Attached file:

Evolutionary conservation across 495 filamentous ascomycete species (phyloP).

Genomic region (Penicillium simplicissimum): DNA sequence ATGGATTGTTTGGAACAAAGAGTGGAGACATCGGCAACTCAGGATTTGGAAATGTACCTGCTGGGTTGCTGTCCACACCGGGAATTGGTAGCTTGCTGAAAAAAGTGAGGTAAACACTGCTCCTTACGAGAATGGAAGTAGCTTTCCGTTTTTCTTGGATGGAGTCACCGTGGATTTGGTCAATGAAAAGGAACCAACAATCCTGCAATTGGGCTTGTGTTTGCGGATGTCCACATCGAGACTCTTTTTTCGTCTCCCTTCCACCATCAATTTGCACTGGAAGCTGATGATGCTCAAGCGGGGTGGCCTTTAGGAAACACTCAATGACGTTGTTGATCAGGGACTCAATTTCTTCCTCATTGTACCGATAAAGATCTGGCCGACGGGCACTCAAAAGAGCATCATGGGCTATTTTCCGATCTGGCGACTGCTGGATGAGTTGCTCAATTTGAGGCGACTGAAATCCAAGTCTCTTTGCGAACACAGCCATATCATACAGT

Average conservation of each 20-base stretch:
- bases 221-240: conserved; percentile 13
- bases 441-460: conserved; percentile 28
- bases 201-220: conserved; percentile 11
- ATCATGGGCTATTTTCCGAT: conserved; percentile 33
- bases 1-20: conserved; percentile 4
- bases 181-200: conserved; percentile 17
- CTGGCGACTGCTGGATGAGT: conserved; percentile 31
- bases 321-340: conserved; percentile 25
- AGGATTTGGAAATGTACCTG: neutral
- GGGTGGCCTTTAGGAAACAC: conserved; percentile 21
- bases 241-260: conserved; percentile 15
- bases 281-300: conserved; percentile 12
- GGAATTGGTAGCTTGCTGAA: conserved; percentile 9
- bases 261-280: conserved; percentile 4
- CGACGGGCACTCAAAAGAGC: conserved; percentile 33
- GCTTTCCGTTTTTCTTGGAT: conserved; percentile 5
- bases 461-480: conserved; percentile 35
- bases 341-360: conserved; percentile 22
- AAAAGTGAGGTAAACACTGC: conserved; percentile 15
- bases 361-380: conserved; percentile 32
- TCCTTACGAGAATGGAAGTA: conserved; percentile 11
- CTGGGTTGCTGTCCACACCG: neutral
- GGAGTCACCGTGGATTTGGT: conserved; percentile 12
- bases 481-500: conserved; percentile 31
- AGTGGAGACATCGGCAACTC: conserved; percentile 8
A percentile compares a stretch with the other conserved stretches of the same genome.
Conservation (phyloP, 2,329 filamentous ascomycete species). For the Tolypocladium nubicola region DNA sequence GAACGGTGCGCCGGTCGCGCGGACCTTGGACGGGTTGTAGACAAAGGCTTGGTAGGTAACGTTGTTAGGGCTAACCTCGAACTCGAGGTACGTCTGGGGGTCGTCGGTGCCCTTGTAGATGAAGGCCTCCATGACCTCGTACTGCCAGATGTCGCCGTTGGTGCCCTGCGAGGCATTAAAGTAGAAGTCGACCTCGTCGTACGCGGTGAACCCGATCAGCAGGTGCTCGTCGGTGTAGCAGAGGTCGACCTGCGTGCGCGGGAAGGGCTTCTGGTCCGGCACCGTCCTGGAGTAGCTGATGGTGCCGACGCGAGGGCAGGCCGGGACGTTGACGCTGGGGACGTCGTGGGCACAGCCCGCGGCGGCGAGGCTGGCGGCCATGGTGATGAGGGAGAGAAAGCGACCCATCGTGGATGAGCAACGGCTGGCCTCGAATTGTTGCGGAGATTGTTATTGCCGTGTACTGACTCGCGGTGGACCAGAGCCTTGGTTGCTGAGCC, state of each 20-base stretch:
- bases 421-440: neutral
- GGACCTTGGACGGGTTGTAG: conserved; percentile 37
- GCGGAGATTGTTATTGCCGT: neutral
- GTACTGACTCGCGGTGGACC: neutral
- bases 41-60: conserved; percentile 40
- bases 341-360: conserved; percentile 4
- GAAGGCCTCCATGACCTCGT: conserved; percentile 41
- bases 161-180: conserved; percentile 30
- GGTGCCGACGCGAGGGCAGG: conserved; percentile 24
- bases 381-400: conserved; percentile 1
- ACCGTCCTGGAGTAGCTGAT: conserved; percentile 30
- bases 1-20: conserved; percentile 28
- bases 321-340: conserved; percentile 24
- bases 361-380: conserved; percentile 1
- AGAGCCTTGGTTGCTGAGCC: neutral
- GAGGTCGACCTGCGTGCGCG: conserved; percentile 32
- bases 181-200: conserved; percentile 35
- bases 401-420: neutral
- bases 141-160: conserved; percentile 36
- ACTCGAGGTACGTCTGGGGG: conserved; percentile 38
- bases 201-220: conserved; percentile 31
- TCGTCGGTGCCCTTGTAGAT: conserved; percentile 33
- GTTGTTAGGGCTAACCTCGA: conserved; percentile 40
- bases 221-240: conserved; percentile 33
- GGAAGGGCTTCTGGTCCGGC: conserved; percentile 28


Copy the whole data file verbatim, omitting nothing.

Evolutionary conservation across 495 filamentous ascomycete species (phyloP).

Genomic region (Penicillium simplicissimum): DNA sequence ATGGATTGTTTGGAACAAAGAGTGGAGACATCGGCAACTCAGGATTTGGAAATGTACCTGCTGGGTTGCTGTCCACACCGGGAATTGGTAGCTTGCTGAAAAAAGTGAGGTAAACACTGCTCCTTACGAGAATGGAAGTAGCTTTCCGTTTTTCTTGGATGGAGTCACCGTGGATTTGGTCAATGAAAAGGAACCAACAATCCTGCAATTGGGCTTGTGTTTGCGGATGTCCACATCGAGACTCTTTTTTCGTCTCCCTTCCACCATCAATTTGCACTGGAAGCTGATGATGCTCAAGCGGGGTGGCCTTTAGGAAACACTCAATGACGTTGTTGATCAGGGACTCAATTTCTTCCTCATTGTACCGATAAAGATCTGGCCGACGGGCACTCAAAAGAGCATCATGGGCTATTTTCCGATCTGGCGACTGCTGGATGAGTTGCTCAATTTGAGGCGACTGAAATCCAAGTCTCTTTGCGAACACAGCCATATCATACAGT

Average conservation of each 20-base stretch:
- bases 221-240: conserved; percentile 13
- bases 441-460: conserved; percentile 28
- bases 201-220: conserved; percentile 11
- ATCATGGGCTATTTTCCGAT: conserved; percentile 33
- bases 1-20: conserved; percentile 4
- bases 181-200: conserved; percentile 17
- CTGGCGACTGCTGGATGAGT: conserved; percentile 31
- bases 321-340: conserved; percentile 25
- AGGATTTGGAAATGTACCTG: neutral
- GGGTGGCCTTTAGGAAACAC: conserved; percentile 21
- bases 241-260: conserved; percentile 15
- bases 281-300: conserved; percentile 12
- GGAATTGGTAGCTTGCTGAA: conserved; percentile 9
- bases 261-280: conserved; percentile 4
- CGACGGGCACTCAAAAGAGC: conserved; percentile 33
- GCTTTCCGTTTTTCTTGGAT: conserved; percentile 5
- bases 461-480: conserved; percentile 35
- bases 341-360: conserved; percentile 22
- AAAAGTGAGGTAAACACTGC: conserved; percentile 15
- bases 361-380: conserved; percentile 32
- TCCTTACGAGAATGGAAGTA: conserved; percentile 11
- CTGGGTTGCTGTCCACACCG: neutral
- GGAGTCACCGTGGATTTGGT: conserved; percentile 12
- bases 481-500: conserved; percentile 31
- AGTGGAGACATCGGCAACTC: conserved; percentile 8
A percentile compares a stretch with the other conserved stretches of the same genome.
Conservation (phyloP, 2,329 filamentous ascomycete species). For the Tolypocladium nubicola region DNA sequence GAACGGTGCGCCGGTCGCGCGGACCTTGGACGGGTTGTAGACAAAGGCTTGGTAGGTAACGTTGTTAGGGCTAACCTCGAACTCGAGGTACGTCTGGGGGTCGTCGGTGCCCTTGTAGATGAAGGCCTCCATGACCTCGTACTGCCAGATGTCGCCGTTGGTGCCCTGCGAGGCATTAAAGTAGAAGTCGACCTCGTCGTACGCGGTGAACCCGATCAGCAGGTGCTCGTCGGTGTAGCAGAGGTCGACCTGCGTGCGCGGGAAGGGCTTCTGGTCCGGCACCGTCCTGGAGTAGCTGATGGTGCCGACGCGAGGGCAGGCCGGGACGTTGACGCTGGGGACGTCGTGGGCACAGCCCGCGGCGGCGAGGCTGGCGGCCATGGTGATGAGGGAGAGAAAGCGACCCATCGTGGATGAGCAACGGCTGGCCTCGAATTGTTGCGGAGATTGTTATTGCCGTGTACTGACTCGCGGTGGACCAGAGCCTTGGTTGCTGAGCC, state of each 20-base stretch:
- bases 421-440: neutral
- GGACCTTGGACGGGTTGTAG: conserved; percentile 37
- GCGGAGATTGTTATTGCCGT: neutral
- GTACTGACTCGCGGTGGACC: neutral
- bases 41-60: conserved; percentile 40
- bases 341-360: conserved; percentile 4
- GAAGGCCTCCATGACCTCGT: conserved; percentile 41
- bases 161-180: conserved; percentile 30
- GGTGCCGACGCGAGGGCAGG: conserved; percentile 24
- bases 381-400: conserved; percentile 1
- ACCGTCCTGGAGTAGCTGAT: conserved; percentile 30
- bases 1-20: conserved; percentile 28
- bases 321-340: conserved; percentile 24
- bases 361-380: conserved; percentile 1
- AGAGCCTTGGTTGCTGAGCC: neutral
- GAGGTCGACCTGCGTGCGCG: conserved; percentile 32
- bases 181-200: conserved; percentile 35
- bases 401-420: neutral
- bases 141-160: conserved; percentile 36
- ACTCGAGGTACGTCTGGGGG: conserved; percentile 38
- bases 201-220: conserved; percentile 31
- TCGTCGGTGCCCTTGTAGAT: conserved; percentile 33
- GTTGTTAGGGCTAACCTCGA: conserved; percentile 40
- bases 221-240: conserved; percentile 33
- GGAAGGGCTTCTGGTCCGGC: conserved; percentile 28